In the current case my investment decisions ultimately boil down to the question: which force is stronger?
- Rule of thumb #1: Don’t fight the FED (enormous liquidity injections drive asset prices higher)
- or Rule of thumb #2: Really deep bear markets happen when the economy seriously contracts
To reach a decision, I´ll continually compare the size of FED & fiscal stimulus to the length and depth of the expected recession over the coming months with each new puzzle piece of information coming in.
Ultimately the path we will take is unknowable – at least for the moment – and I expect that we will continue to shift between favoring the narrative of one side or the other, as we have seen mirrored in the extraordinary price moves (up and down) across assets in the last weeks.
Things we do know
In addition to our specific current situation, I have a couple of favorite heuristics that help to cut through the noise at any time.
Even in a realm dominated by uncertainty we do know quite a bit for sure. We can use of these certainties to construct very effective common sense filters to narrow down which investments to include for closer consideration.
Carry and Base Rates
A great example is the carry rule: carry is a term used to describe how much an investment costs or pays out when its price doesn’t change – e.g. management fees, transaction costs, dividends or option premia.
„We know the current yield and holding costs of an investment. If we only consider assets or strategies that pay us for simply holding them (or at the very least cost us a comparatively small amount), we skew the chances for success significantly in our favor.“
On the other hand when you see (or are offered) an investment product where the actual costs involved are unclear, you can be quite certain that somebody is making a lot of money of this product – and be equally sure that this person is not you.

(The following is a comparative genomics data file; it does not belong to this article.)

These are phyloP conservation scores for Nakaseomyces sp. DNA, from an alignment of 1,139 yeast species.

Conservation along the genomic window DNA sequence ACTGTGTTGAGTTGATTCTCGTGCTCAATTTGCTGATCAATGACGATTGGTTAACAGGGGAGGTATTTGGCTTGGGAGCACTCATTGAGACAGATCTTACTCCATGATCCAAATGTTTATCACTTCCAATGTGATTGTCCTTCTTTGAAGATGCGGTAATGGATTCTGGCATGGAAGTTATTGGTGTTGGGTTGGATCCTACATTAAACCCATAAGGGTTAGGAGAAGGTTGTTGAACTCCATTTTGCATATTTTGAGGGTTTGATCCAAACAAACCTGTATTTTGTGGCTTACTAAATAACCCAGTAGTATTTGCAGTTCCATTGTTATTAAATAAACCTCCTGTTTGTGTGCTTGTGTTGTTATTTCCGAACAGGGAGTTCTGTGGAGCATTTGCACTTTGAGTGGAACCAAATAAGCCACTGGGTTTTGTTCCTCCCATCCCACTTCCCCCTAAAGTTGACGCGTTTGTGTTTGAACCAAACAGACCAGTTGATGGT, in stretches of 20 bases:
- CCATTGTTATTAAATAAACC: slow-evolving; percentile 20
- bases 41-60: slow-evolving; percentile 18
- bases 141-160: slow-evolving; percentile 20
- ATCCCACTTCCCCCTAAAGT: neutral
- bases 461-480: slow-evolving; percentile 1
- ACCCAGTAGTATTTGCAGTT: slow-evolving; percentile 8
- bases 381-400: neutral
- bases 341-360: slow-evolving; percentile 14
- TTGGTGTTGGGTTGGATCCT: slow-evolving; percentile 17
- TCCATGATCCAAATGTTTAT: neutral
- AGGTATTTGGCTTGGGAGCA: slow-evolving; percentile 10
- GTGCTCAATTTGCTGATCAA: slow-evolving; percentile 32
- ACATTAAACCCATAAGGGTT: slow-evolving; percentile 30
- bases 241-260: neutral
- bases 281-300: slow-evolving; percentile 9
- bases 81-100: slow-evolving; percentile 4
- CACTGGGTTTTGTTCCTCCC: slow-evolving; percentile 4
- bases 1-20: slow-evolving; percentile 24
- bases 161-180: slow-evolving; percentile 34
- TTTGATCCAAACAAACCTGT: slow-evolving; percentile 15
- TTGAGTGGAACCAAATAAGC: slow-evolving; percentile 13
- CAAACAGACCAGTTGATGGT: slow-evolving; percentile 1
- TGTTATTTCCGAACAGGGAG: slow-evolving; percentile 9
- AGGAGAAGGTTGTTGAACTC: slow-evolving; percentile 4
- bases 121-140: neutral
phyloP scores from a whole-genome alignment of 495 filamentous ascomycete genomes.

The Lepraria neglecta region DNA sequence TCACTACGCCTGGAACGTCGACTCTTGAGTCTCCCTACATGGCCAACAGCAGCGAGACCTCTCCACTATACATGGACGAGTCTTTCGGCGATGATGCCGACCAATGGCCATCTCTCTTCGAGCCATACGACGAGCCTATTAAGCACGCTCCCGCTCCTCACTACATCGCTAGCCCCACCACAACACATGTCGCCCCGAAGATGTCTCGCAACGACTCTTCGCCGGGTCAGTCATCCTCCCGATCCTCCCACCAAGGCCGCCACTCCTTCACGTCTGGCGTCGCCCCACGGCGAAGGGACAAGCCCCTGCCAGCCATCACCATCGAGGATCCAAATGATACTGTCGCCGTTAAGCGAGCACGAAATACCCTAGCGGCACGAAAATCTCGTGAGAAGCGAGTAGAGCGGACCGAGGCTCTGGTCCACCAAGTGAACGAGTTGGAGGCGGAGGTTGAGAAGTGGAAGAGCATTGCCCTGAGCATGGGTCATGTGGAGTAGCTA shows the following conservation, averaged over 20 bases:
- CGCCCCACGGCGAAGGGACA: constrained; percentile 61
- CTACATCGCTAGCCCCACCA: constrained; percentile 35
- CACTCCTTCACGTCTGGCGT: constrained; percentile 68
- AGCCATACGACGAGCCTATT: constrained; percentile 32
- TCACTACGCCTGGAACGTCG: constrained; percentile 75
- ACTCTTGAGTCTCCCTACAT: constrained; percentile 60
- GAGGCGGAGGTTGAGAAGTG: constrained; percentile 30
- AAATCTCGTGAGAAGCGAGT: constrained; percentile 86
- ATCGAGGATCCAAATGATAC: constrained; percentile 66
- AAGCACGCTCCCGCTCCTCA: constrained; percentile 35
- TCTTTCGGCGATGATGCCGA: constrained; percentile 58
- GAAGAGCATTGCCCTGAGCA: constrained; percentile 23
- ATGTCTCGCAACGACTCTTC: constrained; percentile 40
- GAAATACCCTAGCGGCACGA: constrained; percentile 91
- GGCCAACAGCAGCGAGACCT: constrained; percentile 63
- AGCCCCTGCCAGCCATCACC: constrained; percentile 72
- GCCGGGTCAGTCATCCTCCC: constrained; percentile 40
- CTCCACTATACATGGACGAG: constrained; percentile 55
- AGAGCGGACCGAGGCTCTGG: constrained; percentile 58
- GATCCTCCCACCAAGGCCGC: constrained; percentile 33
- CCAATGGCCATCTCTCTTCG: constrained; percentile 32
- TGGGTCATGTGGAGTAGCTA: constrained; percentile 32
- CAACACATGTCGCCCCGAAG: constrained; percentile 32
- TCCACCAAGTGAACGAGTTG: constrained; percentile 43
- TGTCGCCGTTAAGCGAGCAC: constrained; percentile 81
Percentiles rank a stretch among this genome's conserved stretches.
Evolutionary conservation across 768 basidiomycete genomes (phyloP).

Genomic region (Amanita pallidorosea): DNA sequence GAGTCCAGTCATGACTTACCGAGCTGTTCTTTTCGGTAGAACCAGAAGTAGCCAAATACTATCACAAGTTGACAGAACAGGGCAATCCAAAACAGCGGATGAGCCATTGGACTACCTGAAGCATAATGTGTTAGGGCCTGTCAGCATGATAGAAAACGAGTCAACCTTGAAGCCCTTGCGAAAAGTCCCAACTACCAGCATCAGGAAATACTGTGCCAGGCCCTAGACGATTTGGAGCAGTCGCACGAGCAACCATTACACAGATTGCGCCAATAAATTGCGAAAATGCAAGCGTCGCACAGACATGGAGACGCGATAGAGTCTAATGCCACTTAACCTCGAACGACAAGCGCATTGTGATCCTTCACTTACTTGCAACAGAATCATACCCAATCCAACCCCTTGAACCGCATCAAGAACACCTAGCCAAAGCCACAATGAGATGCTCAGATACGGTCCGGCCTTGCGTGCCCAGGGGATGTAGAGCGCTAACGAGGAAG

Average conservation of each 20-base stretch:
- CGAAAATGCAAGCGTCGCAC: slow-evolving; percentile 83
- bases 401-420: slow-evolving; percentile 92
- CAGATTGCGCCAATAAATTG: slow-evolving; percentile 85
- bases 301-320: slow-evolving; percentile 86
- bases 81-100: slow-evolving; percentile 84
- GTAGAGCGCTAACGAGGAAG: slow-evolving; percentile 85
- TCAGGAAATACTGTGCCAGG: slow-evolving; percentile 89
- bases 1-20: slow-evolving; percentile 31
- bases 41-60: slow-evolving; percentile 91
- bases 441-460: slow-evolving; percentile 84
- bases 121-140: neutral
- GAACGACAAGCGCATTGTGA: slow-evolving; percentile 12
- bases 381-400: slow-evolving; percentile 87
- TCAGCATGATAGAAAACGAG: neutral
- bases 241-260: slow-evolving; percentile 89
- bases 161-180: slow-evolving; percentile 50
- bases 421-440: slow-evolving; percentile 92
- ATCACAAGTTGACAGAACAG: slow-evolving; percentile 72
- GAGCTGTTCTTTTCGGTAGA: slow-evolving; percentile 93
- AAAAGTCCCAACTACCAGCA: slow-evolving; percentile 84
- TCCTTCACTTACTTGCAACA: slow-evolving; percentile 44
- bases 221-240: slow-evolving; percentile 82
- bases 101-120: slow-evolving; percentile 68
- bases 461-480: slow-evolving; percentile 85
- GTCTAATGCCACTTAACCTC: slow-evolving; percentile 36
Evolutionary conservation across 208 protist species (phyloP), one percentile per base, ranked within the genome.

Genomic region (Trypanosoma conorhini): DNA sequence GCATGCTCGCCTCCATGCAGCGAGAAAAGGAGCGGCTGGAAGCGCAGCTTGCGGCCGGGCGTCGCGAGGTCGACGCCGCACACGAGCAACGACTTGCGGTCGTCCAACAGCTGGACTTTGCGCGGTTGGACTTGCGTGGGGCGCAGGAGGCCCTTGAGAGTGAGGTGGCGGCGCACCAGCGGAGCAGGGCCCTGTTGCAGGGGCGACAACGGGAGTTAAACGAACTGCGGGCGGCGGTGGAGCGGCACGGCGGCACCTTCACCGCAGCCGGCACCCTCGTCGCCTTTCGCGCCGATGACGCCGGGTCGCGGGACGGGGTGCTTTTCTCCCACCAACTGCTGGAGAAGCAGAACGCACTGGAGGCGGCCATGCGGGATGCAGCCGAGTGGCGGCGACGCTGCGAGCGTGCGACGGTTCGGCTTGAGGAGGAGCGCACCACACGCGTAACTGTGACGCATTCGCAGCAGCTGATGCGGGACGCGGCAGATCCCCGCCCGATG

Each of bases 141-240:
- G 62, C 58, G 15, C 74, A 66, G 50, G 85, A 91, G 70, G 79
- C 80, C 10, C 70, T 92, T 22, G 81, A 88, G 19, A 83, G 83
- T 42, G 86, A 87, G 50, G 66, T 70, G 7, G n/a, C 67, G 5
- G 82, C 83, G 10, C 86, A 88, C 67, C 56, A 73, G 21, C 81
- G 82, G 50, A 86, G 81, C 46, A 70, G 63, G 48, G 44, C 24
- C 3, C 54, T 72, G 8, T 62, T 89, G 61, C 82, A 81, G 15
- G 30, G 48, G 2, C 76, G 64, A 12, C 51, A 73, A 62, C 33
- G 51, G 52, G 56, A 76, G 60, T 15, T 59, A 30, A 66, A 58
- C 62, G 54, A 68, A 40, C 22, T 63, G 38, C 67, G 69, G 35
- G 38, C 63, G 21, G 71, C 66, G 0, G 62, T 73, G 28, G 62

Of course not everything can be known as well as costs, but some things are more reliable than others when using a statistical analysis of past occurrences. We can anchor our decisions in probabilities derived from statistical studies that use few and simple rules on a large sample size: the base rates.
A strong example is the equity risk premium: The basic long term analysis (1928 – 2019) of US equity indices shows that we can expect to see a higher price for stocks one year from now with a probability of 74% – that is a distinct advantage in an uncertain world. We can use this base rate as a simple rule of thumb to be reliably sure, that long-only equity index investing is generally a good idea – which certainly helps when we are going through painful periods of large drawdowns.
Using the equity risk premium as the basis we can narrow down into more specific base rates to fine tune a buy-and-hold investment process. Looking at volatility and drawdown distributions, we find that highly volatile periods historically occurred primarily when equity indices were in a long-term downtrend. For example a majority of the worst and best days are clustered in these periods. To avoid these unproductive times, we can use a trend-following approach looking at specific indicators like a long-term moving average.
Diversified across many asset classes this approach has withstood the test of real world implementation for decades – an analysis even takes its success back over a 1000 year period…
Bayesian decision tree
A bayesian process fine tunes a decision by adding new information to basic probability distributions. Stacking statistically solid edges across different methodologies and time frames has a number of advantages:
- Base-rates influence all trading decisions: usually these are the most reliable elements and have the strongest impact on results in any strategy. At the same time the human mind has a strong tendency to ignore or underweight basic probabilities in the decision making process.
- Any kind of probabilistic assessment over any timeframe can be combined in this process. Should a single analysis not actually have an edge, as is often the case, it will do limited harm as only the combined stack of edges leads to a final trading decision.
- The rough rule of thumb to average all the probabilities derived from different types of analysis will preserve the combined edge there is as well as a complex statistical model. Intuitively we can weight the best cues stronger, if we wish to do so.
Distilling a statistical model, which gets very complex quickly when trying to analyze vast amounts of information, down into a simple step-by-step process can preserve the essential advantage of the model without falling prey to its blindness to the unknowable.
Stay tuned for an upcoming article to use this idea to build a probability map for equity markets across time frames – for an initial idea how to create it read this article.
Thank you for reading & all the best